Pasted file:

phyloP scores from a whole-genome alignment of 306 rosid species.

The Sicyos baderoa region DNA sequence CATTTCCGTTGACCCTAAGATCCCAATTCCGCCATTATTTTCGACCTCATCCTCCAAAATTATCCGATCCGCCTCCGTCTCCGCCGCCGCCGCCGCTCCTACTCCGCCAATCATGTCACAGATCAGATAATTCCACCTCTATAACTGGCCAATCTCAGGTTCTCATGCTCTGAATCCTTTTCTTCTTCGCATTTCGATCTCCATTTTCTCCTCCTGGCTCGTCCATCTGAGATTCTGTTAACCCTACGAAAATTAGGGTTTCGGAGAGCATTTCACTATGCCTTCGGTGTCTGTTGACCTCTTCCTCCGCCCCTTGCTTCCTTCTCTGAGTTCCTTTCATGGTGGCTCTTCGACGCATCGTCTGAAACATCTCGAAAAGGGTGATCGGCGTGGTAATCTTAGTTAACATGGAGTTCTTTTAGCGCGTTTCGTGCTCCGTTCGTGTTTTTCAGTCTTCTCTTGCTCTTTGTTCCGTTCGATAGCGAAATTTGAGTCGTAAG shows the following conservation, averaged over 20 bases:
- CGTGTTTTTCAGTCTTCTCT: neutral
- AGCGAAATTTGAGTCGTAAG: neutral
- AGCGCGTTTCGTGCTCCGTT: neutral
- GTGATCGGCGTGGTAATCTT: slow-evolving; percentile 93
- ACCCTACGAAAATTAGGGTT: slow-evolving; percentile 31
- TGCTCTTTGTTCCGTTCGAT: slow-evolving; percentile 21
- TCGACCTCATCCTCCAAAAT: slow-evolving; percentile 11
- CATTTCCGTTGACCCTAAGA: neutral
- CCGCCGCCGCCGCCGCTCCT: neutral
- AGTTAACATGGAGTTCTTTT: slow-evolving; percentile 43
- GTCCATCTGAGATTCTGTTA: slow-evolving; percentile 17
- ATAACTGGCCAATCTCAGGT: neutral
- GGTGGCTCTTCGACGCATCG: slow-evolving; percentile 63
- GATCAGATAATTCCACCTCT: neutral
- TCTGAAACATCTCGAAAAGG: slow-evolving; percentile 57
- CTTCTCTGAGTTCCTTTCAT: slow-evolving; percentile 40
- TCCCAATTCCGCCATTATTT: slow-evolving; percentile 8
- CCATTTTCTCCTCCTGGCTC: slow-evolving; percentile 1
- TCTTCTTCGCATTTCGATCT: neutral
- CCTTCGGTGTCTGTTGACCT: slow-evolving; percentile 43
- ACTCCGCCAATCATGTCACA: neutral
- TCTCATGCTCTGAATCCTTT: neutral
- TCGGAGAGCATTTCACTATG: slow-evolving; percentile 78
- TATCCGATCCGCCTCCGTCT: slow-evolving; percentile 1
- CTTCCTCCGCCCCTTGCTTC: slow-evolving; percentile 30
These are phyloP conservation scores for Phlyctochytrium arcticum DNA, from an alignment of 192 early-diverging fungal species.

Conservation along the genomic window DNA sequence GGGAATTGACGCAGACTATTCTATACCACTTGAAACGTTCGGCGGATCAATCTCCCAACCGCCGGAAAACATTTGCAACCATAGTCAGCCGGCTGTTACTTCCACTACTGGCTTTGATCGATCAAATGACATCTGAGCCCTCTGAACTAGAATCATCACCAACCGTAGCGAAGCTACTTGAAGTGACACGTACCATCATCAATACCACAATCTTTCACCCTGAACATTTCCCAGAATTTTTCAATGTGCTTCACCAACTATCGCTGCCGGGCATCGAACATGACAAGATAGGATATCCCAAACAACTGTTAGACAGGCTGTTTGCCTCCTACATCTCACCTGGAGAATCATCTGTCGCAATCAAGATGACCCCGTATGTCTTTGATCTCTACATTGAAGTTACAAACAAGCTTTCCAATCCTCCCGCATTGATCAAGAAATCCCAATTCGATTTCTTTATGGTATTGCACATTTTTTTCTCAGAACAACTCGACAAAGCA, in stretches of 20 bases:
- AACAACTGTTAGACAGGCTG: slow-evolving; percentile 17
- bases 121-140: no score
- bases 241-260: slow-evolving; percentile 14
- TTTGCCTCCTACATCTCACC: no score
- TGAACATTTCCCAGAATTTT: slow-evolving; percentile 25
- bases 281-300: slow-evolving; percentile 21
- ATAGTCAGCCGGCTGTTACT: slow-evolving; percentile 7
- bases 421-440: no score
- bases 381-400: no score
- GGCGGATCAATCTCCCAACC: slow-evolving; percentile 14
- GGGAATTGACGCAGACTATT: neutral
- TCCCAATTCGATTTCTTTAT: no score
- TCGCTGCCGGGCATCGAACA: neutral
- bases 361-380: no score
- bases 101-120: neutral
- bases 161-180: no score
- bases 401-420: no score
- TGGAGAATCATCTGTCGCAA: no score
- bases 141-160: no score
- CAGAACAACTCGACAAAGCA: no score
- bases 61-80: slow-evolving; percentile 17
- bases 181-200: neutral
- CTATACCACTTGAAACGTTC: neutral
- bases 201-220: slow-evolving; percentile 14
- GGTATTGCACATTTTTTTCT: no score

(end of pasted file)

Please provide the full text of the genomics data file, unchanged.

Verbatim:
phyloP scores from a whole-genome alignment of 306 rosid species.

The Sicyos baderoa region DNA sequence CATTTCCGTTGACCCTAAGATCCCAATTCCGCCATTATTTTCGACCTCATCCTCCAAAATTATCCGATCCGCCTCCGTCTCCGCCGCCGCCGCCGCTCCTACTCCGCCAATCATGTCACAGATCAGATAATTCCACCTCTATAACTGGCCAATCTCAGGTTCTCATGCTCTGAATCCTTTTCTTCTTCGCATTTCGATCTCCATTTTCTCCTCCTGGCTCGTCCATCTGAGATTCTGTTAACCCTACGAAAATTAGGGTTTCGGAGAGCATTTCACTATGCCTTCGGTGTCTGTTGACCTCTTCCTCCGCCCCTTGCTTCCTTCTCTGAGTTCCTTTCATGGTGGCTCTTCGACGCATCGTCTGAAACATCTCGAAAAGGGTGATCGGCGTGGTAATCTTAGTTAACATGGAGTTCTTTTAGCGCGTTTCGTGCTCCGTTCGTGTTTTTCAGTCTTCTCTTGCTCTTTGTTCCGTTCGATAGCGAAATTTGAGTCGTAAG shows the following conservation, averaged over 20 bases:
- CGTGTTTTTCAGTCTTCTCT: neutral
- AGCGAAATTTGAGTCGTAAG: neutral
- AGCGCGTTTCGTGCTCCGTT: neutral
- GTGATCGGCGTGGTAATCTT: slow-evolving; percentile 93
- ACCCTACGAAAATTAGGGTT: slow-evolving; percentile 31
- TGCTCTTTGTTCCGTTCGAT: slow-evolving; percentile 21
- TCGACCTCATCCTCCAAAAT: slow-evolving; percentile 11
- CATTTCCGTTGACCCTAAGA: neutral
- CCGCCGCCGCCGCCGCTCCT: neutral
- AGTTAACATGGAGTTCTTTT: slow-evolving; percentile 43
- GTCCATCTGAGATTCTGTTA: slow-evolving; percentile 17
- ATAACTGGCCAATCTCAGGT: neutral
- GGTGGCTCTTCGACGCATCG: slow-evolving; percentile 63
- GATCAGATAATTCCACCTCT: neutral
- TCTGAAACATCTCGAAAAGG: slow-evolving; percentile 57
- CTTCTCTGAGTTCCTTTCAT: slow-evolving; percentile 40
- TCCCAATTCCGCCATTATTT: slow-evolving; percentile 8
- CCATTTTCTCCTCCTGGCTC: slow-evolving; percentile 1
- TCTTCTTCGCATTTCGATCT: neutral
- CCTTCGGTGTCTGTTGACCT: slow-evolving; percentile 43
- ACTCCGCCAATCATGTCACA: neutral
- TCTCATGCTCTGAATCCTTT: neutral
- TCGGAGAGCATTTCACTATG: slow-evolving; percentile 78
- TATCCGATCCGCCTCCGTCT: slow-evolving; percentile 1
- CTTCCTCCGCCCCTTGCTTC: slow-evolving; percentile 30
These are phyloP conservation scores for Phlyctochytrium arcticum DNA, from an alignment of 192 early-diverging fungal species.

Conservation along the genomic window DNA sequence GGGAATTGACGCAGACTATTCTATACCACTTGAAACGTTCGGCGGATCAATCTCCCAACCGCCGGAAAACATTTGCAACCATAGTCAGCCGGCTGTTACTTCCACTACTGGCTTTGATCGATCAAATGACATCTGAGCCCTCTGAACTAGAATCATCACCAACCGTAGCGAAGCTACTTGAAGTGACACGTACCATCATCAATACCACAATCTTTCACCCTGAACATTTCCCAGAATTTTTCAATGTGCTTCACCAACTATCGCTGCCGGGCATCGAACATGACAAGATAGGATATCCCAAACAACTGTTAGACAGGCTGTTTGCCTCCTACATCTCACCTGGAGAATCATCTGTCGCAATCAAGATGACCCCGTATGTCTTTGATCTCTACATTGAAGTTACAAACAAGCTTTCCAATCCTCCCGCATTGATCAAGAAATCCCAATTCGATTTCTTTATGGTATTGCACATTTTTTTCTCAGAACAACTCGACAAAGCA, in stretches of 20 bases:
- AACAACTGTTAGACAGGCTG: slow-evolving; percentile 17
- bases 121-140: no score
- bases 241-260: slow-evolving; percentile 14
- TTTGCCTCCTACATCTCACC: no score
- TGAACATTTCCCAGAATTTT: slow-evolving; percentile 25
- bases 281-300: slow-evolving; percentile 21
- ATAGTCAGCCGGCTGTTACT: slow-evolving; percentile 7
- bases 421-440: no score
- bases 381-400: no score
- GGCGGATCAATCTCCCAACC: slow-evolving; percentile 14
- GGGAATTGACGCAGACTATT: neutral
- TCCCAATTCGATTTCTTTAT: no score
- TCGCTGCCGGGCATCGAACA: neutral
- bases 361-380: no score
- bases 101-120: neutral
- bases 161-180: no score
- bases 401-420: no score
- TGGAGAATCATCTGTCGCAA: no score
- bases 141-160: no score
- CAGAACAACTCGACAAAGCA: no score
- bases 61-80: slow-evolving; percentile 17
- bases 181-200: neutral
- CTATACCACTTGAAACGTTC: neutral
- bases 201-220: slow-evolving; percentile 14
- GGTATTGCACATTTTTTTCT: no score